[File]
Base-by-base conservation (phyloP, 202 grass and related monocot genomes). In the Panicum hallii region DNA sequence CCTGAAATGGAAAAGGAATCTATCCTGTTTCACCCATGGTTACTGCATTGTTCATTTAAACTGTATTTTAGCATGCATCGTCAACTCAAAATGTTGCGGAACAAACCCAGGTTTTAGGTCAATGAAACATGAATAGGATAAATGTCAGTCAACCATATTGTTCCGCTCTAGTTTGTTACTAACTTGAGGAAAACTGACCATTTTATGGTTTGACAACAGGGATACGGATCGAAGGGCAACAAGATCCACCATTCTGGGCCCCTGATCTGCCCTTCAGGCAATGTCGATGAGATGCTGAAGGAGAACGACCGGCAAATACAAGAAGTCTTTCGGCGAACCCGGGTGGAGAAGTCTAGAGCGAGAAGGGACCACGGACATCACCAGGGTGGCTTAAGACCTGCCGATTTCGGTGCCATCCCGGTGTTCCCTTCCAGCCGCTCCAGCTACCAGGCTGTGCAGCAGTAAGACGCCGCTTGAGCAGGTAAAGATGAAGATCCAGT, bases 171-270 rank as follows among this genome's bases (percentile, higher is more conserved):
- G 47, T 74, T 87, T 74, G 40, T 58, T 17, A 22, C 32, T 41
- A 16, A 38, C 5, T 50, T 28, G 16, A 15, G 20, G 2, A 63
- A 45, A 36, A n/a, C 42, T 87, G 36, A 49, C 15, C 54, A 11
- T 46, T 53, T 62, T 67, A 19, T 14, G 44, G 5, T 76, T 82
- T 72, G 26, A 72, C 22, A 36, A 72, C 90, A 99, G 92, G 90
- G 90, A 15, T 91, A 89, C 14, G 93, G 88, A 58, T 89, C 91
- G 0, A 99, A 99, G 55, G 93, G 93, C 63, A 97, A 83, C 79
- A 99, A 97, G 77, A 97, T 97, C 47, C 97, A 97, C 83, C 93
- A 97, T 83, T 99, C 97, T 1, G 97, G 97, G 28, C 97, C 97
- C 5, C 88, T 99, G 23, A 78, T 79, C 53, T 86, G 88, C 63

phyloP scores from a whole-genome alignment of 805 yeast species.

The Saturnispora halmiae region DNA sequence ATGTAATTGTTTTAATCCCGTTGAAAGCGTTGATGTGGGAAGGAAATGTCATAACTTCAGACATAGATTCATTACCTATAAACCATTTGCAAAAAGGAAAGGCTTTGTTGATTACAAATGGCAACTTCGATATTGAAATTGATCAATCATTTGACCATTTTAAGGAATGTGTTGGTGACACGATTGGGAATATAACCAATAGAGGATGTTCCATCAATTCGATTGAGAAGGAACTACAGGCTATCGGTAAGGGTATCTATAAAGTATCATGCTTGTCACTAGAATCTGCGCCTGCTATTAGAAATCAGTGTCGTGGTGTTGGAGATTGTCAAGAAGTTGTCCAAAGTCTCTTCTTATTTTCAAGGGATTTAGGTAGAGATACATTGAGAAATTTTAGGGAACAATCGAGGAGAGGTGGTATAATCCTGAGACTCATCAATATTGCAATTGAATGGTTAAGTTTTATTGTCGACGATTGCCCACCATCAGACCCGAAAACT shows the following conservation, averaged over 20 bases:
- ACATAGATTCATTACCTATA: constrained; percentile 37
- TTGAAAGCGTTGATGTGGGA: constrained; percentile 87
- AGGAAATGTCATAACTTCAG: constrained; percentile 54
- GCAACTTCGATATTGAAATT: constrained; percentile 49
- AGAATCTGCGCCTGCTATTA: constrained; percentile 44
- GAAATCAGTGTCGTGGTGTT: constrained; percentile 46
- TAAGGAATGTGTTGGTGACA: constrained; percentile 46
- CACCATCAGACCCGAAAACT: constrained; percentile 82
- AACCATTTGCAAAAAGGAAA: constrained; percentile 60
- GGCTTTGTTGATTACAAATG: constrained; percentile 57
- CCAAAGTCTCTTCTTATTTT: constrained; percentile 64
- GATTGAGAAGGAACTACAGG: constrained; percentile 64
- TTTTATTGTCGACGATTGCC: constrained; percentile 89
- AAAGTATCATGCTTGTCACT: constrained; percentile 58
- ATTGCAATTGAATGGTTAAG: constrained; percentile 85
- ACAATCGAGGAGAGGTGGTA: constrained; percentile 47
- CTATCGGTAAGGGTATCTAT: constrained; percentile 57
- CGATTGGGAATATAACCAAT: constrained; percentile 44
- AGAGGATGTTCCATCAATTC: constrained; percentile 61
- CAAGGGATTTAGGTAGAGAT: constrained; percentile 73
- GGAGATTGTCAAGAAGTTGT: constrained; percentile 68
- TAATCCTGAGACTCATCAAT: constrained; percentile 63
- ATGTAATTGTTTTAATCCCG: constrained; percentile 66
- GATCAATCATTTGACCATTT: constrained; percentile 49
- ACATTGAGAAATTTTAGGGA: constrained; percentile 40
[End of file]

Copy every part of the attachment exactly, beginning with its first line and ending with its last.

Base-by-base conservation (phyloP, 202 grass and related monocot genomes). In the Panicum hallii region DNA sequence CCTGAAATGGAAAAGGAATCTATCCTGTTTCACCCATGGTTACTGCATTGTTCATTTAAACTGTATTTTAGCATGCATCGTCAACTCAAAATGTTGCGGAACAAACCCAGGTTTTAGGTCAATGAAACATGAATAGGATAAATGTCAGTCAACCATATTGTTCCGCTCTAGTTTGTTACTAACTTGAGGAAAACTGACCATTTTATGGTTTGACAACAGGGATACGGATCGAAGGGCAACAAGATCCACCATTCTGGGCCCCTGATCTGCCCTTCAGGCAATGTCGATGAGATGCTGAAGGAGAACGACCGGCAAATACAAGAAGTCTTTCGGCGAACCCGGGTGGAGAAGTCTAGAGCGAGAAGGGACCACGGACATCACCAGGGTGGCTTAAGACCTGCCGATTTCGGTGCCATCCCGGTGTTCCCTTCCAGCCGCTCCAGCTACCAGGCTGTGCAGCAGTAAGACGCCGCTTGAGCAGGTAAAGATGAAGATCCAGT, bases 171-270 rank as follows among this genome's bases (percentile, higher is more conserved):
- G 47, T 74, T 87, T 74, G 40, T 58, T 17, A 22, C 32, T 41
- A 16, A 38, C 5, T 50, T 28, G 16, A 15, G 20, G 2, A 63
- A 45, A 36, A n/a, C 42, T 87, G 36, A 49, C 15, C 54, A 11
- T 46, T 53, T 62, T 67, A 19, T 14, G 44, G 5, T 76, T 82
- T 72, G 26, A 72, C 22, A 36, A 72, C 90, A 99, G 92, G 90
- G 90, A 15, T 91, A 89, C 14, G 93, G 88, A 58, T 89, C 91
- G 0, A 99, A 99, G 55, G 93, G 93, C 63, A 97, A 83, C 79
- A 99, A 97, G 77, A 97, T 97, C 47, C 97, A 97, C 83, C 93
- A 97, T 83, T 99, C 97, T 1, G 97, G 97, G 28, C 97, C 97
- C 5, C 88, T 99, G 23, A 78, T 79, C 53, T 86, G 88, C 63

phyloP scores from a whole-genome alignment of 805 yeast species.

The Saturnispora halmiae region DNA sequence ATGTAATTGTTTTAATCCCGTTGAAAGCGTTGATGTGGGAAGGAAATGTCATAACTTCAGACATAGATTCATTACCTATAAACCATTTGCAAAAAGGAAAGGCTTTGTTGATTACAAATGGCAACTTCGATATTGAAATTGATCAATCATTTGACCATTTTAAGGAATGTGTTGGTGACACGATTGGGAATATAACCAATAGAGGATGTTCCATCAATTCGATTGAGAAGGAACTACAGGCTATCGGTAAGGGTATCTATAAAGTATCATGCTTGTCACTAGAATCTGCGCCTGCTATTAGAAATCAGTGTCGTGGTGTTGGAGATTGTCAAGAAGTTGTCCAAAGTCTCTTCTTATTTTCAAGGGATTTAGGTAGAGATACATTGAGAAATTTTAGGGAACAATCGAGGAGAGGTGGTATAATCCTGAGACTCATCAATATTGCAATTGAATGGTTAAGTTTTATTGTCGACGATTGCCCACCATCAGACCCGAAAACT shows the following conservation, averaged over 20 bases:
- ACATAGATTCATTACCTATA: constrained; percentile 37
- TTGAAAGCGTTGATGTGGGA: constrained; percentile 87
- AGGAAATGTCATAACTTCAG: constrained; percentile 54
- GCAACTTCGATATTGAAATT: constrained; percentile 49
- AGAATCTGCGCCTGCTATTA: constrained; percentile 44
- GAAATCAGTGTCGTGGTGTT: constrained; percentile 46
- TAAGGAATGTGTTGGTGACA: constrained; percentile 46
- CACCATCAGACCCGAAAACT: constrained; percentile 82
- AACCATTTGCAAAAAGGAAA: constrained; percentile 60
- GGCTTTGTTGATTACAAATG: constrained; percentile 57
- CCAAAGTCTCTTCTTATTTT: constrained; percentile 64
- GATTGAGAAGGAACTACAGG: constrained; percentile 64
- TTTTATTGTCGACGATTGCC: constrained; percentile 89
- AAAGTATCATGCTTGTCACT: constrained; percentile 58
- ATTGCAATTGAATGGTTAAG: constrained; percentile 85
- ACAATCGAGGAGAGGTGGTA: constrained; percentile 47
- CTATCGGTAAGGGTATCTAT: constrained; percentile 57
- CGATTGGGAATATAACCAAT: constrained; percentile 44
- AGAGGATGTTCCATCAATTC: constrained; percentile 61
- CAAGGGATTTAGGTAGAGAT: constrained; percentile 73
- GGAGATTGTCAAGAAGTTGT: constrained; percentile 68
- TAATCCTGAGACTCATCAAT: constrained; percentile 63
- ATGTAATTGTTTTAATCCCG: constrained; percentile 66
- GATCAATCATTTGACCATTT: constrained; percentile 49
- ACATTGAGAAATTTTAGGGA: constrained; percentile 40